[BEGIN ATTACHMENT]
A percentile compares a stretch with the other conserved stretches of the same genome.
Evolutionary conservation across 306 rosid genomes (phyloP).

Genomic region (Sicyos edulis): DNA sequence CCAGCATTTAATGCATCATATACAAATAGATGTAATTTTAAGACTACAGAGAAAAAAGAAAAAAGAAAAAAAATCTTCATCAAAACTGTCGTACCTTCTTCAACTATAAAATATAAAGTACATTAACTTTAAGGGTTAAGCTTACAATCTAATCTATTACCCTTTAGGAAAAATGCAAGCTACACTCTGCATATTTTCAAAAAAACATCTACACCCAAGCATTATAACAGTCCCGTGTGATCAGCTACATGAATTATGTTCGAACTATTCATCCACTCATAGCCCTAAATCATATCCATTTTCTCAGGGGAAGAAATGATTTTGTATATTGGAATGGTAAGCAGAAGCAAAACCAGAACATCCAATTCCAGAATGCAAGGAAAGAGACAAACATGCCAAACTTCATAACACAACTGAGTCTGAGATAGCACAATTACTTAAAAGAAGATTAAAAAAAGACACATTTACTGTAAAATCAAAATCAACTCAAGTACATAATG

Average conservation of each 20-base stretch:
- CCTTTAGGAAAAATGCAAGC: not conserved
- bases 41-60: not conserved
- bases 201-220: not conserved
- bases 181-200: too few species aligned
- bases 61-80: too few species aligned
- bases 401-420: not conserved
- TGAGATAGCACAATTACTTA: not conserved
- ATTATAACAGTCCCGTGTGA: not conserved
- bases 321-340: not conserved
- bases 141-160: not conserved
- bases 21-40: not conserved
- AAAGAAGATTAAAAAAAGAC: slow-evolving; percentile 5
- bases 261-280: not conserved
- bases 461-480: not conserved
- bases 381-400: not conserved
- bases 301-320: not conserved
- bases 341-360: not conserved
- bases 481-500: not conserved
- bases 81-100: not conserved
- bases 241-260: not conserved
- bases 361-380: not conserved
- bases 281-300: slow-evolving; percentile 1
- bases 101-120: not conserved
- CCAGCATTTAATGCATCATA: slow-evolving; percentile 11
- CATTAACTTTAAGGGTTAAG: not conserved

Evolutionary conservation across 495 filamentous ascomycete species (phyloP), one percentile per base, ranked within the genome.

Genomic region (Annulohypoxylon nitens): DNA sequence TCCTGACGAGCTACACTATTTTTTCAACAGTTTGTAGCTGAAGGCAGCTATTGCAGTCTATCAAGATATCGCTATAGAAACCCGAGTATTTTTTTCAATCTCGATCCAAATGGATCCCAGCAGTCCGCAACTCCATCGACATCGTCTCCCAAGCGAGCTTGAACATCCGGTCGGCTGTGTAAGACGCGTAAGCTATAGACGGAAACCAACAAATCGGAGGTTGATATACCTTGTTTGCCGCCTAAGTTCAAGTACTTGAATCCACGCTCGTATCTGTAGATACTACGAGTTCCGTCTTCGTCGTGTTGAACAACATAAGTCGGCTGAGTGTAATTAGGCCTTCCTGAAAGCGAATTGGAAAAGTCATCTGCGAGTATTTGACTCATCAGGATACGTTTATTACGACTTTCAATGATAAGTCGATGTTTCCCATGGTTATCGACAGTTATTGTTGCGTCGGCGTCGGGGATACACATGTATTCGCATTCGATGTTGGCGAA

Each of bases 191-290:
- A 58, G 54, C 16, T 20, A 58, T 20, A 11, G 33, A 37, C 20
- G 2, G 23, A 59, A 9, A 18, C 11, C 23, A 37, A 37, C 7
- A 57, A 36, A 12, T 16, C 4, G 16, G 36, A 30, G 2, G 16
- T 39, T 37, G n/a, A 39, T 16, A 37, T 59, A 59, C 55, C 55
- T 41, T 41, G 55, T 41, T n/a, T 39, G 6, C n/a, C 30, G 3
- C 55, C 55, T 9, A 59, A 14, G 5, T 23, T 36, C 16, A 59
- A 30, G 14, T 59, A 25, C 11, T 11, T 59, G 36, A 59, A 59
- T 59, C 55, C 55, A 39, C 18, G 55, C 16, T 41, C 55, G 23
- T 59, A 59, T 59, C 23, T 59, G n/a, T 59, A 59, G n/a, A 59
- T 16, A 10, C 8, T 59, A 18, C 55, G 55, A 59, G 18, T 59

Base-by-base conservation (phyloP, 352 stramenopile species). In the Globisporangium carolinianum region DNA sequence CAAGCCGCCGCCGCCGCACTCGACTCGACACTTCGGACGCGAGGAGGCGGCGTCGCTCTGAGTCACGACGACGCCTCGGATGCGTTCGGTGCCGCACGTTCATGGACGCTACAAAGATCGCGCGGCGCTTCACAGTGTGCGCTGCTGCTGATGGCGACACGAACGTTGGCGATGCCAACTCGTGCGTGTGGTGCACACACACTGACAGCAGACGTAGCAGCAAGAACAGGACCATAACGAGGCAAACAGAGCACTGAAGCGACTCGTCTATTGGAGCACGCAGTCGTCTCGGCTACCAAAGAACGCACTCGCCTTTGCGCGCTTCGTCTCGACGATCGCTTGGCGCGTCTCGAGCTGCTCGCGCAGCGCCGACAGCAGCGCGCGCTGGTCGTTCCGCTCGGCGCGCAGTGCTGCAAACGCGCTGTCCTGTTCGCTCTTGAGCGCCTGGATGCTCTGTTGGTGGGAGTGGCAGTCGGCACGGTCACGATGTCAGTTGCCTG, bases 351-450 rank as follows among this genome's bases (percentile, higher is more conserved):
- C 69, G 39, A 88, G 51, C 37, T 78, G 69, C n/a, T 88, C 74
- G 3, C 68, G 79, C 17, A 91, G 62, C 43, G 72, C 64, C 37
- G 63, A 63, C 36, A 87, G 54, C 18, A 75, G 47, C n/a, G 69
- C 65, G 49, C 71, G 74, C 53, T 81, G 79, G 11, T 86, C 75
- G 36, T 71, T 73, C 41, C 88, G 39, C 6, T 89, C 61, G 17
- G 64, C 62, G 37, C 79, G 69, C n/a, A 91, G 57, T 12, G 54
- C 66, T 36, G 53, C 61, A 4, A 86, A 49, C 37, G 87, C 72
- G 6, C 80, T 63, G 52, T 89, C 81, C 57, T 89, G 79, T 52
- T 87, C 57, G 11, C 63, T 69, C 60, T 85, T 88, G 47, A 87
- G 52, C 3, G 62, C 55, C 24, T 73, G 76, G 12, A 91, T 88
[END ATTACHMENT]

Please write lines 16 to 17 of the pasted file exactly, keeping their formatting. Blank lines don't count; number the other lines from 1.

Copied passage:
- AAAGAAGATTAAAAAAAGAC: slow-evolving; percentile 5
- bases 261-280: not conserved